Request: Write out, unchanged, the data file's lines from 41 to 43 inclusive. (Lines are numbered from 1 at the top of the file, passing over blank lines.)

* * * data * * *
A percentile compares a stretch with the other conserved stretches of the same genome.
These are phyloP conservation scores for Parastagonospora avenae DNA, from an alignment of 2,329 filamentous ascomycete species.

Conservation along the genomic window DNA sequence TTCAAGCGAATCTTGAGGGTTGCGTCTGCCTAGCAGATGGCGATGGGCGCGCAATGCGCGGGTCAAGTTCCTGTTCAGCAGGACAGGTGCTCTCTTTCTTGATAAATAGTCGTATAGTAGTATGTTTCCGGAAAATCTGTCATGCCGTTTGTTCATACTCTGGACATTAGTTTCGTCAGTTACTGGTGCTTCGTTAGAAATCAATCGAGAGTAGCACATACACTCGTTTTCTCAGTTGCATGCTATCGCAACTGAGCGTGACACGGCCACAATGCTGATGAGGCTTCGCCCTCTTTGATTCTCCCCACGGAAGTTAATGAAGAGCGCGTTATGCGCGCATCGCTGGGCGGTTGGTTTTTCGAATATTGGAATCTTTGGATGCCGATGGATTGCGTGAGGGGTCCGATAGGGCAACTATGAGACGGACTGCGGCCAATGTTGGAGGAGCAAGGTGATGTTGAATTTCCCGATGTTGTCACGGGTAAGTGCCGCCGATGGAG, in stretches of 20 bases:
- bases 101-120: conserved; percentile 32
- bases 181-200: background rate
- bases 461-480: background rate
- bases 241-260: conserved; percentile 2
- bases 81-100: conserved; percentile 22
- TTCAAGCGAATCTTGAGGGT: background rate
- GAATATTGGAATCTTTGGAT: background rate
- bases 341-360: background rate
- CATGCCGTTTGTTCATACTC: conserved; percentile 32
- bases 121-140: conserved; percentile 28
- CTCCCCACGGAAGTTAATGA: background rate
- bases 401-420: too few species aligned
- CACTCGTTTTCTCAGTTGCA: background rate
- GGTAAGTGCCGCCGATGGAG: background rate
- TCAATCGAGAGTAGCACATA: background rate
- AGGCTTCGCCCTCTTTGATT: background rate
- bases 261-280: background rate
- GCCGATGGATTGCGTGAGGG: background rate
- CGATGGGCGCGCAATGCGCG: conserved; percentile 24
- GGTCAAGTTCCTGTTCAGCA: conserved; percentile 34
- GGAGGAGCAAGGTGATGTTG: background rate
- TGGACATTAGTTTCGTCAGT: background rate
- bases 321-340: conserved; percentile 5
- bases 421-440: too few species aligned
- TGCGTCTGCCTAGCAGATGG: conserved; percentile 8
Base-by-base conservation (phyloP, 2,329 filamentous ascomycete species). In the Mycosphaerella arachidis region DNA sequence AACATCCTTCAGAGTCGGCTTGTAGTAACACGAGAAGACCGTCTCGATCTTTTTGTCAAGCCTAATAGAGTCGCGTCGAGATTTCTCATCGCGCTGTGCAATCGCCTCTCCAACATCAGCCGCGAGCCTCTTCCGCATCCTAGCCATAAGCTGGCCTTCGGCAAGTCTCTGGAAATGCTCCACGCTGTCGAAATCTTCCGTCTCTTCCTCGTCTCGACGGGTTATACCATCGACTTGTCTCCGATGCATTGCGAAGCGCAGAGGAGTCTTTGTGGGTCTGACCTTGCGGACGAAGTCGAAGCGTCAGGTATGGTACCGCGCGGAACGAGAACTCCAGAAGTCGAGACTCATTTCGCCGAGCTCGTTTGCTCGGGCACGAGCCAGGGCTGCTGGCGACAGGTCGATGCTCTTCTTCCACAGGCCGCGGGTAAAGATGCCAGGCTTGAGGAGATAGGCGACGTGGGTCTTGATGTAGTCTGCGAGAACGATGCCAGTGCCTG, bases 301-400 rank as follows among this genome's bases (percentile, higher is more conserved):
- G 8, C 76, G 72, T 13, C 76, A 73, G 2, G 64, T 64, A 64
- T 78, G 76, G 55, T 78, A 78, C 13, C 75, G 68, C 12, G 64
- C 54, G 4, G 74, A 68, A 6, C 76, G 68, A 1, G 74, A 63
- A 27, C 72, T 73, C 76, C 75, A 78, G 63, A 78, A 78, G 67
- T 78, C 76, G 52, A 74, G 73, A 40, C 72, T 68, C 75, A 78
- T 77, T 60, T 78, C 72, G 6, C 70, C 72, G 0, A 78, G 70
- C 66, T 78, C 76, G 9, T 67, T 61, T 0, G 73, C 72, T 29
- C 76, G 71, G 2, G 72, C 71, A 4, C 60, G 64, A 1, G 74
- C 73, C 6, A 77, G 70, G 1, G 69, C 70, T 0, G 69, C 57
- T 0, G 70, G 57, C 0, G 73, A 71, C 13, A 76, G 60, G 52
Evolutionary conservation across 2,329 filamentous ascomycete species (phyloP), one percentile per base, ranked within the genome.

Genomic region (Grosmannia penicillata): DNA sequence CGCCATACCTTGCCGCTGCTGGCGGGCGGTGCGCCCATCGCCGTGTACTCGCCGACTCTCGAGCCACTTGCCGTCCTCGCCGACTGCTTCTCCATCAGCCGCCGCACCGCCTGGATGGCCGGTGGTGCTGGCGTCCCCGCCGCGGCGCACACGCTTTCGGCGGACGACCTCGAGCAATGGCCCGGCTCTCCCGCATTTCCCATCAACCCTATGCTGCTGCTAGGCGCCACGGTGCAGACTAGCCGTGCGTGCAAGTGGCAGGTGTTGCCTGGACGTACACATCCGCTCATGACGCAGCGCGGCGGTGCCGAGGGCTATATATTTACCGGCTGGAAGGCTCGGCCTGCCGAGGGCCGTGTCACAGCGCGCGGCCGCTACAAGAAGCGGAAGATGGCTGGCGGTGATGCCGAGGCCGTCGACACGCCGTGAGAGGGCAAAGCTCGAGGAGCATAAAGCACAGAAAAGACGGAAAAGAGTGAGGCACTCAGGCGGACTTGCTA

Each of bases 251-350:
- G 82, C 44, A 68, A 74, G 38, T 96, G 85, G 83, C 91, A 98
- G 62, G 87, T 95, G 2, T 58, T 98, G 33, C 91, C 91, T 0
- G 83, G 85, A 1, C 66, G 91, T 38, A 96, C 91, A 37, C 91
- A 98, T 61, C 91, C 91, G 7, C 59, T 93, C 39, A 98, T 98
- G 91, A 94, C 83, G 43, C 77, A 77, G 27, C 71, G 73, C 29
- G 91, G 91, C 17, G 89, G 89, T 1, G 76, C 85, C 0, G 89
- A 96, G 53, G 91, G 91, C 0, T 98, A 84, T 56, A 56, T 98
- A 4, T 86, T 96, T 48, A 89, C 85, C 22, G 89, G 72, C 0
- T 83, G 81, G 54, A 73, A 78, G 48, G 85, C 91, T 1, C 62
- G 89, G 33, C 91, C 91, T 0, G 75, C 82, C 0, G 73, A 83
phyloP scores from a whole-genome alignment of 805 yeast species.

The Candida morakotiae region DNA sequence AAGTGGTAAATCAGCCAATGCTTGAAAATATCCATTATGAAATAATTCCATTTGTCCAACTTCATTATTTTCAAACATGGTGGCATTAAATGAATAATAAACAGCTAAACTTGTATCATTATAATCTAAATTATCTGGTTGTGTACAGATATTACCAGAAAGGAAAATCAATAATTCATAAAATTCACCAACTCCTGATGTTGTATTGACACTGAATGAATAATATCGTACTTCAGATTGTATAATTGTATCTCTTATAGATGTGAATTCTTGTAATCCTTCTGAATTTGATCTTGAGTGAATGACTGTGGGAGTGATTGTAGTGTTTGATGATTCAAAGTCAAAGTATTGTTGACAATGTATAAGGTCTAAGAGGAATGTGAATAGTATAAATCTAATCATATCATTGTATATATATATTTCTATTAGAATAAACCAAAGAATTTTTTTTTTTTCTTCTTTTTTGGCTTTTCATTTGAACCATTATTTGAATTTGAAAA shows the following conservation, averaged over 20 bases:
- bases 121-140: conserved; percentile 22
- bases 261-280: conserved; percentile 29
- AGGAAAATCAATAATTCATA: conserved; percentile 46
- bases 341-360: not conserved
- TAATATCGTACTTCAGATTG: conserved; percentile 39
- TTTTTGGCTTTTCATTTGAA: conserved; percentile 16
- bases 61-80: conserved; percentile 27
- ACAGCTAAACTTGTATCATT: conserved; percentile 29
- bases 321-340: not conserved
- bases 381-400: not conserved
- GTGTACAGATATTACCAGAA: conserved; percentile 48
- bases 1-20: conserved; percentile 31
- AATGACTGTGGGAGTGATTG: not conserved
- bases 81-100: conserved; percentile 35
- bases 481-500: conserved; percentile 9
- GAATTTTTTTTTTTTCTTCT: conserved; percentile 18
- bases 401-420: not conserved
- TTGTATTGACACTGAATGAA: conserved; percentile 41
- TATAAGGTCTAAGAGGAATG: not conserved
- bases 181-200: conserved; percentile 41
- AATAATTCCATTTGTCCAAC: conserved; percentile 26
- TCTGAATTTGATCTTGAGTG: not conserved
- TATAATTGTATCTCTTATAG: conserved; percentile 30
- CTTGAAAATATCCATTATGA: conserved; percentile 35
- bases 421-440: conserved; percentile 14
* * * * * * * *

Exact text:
Genomic region (Grosmannia penicillata): DNA sequence CGCCATACCTTGCCGCTGCTGGCGGGCGGTGCGCCCATCGCCGTGTACTCGCCGACTCTCGAGCCACTTGCCGTCCTCGCCGACTGCTTCTCCATCAGCCGCCGCACCGCCTGGATGGCCGGTGGTGCTGGCGTCCCCGCCGCGGCGCACACGCTTTCGGCGGACGACCTCGAGCAATGGCCCGGCTCTCCCGCATTTCCCATCAACCCTATGCTGCTGCTAGGCGCCACGGTGCAGACTAGCCGTGCGTGCAAGTGGCAGGTGTTGCCTGGACGTACACATCCGCTCATGACGCAGCGCGGCGGTGCCGAGGGCTATATATTTACCGGCTGGAAGGCTCGGCCTGCCGAGGGCCGTGTCACAGCGCGCGGCCGCTACAAGAAGCGGAAGATGGCTGGCGGTGATGCCGAGGCCGTCGACACGCCGTGAGAGGGCAAAGCTCGAGGAGCATAAAGCACAGAAAAGACGGAAAAGAGTGAGGCACTCAGGCGGACTTGCTA

Each of bases 251-350:
- G 82, C 44, A 68, A 74, G 38, T 96, G 85, G 83, C 91, A 98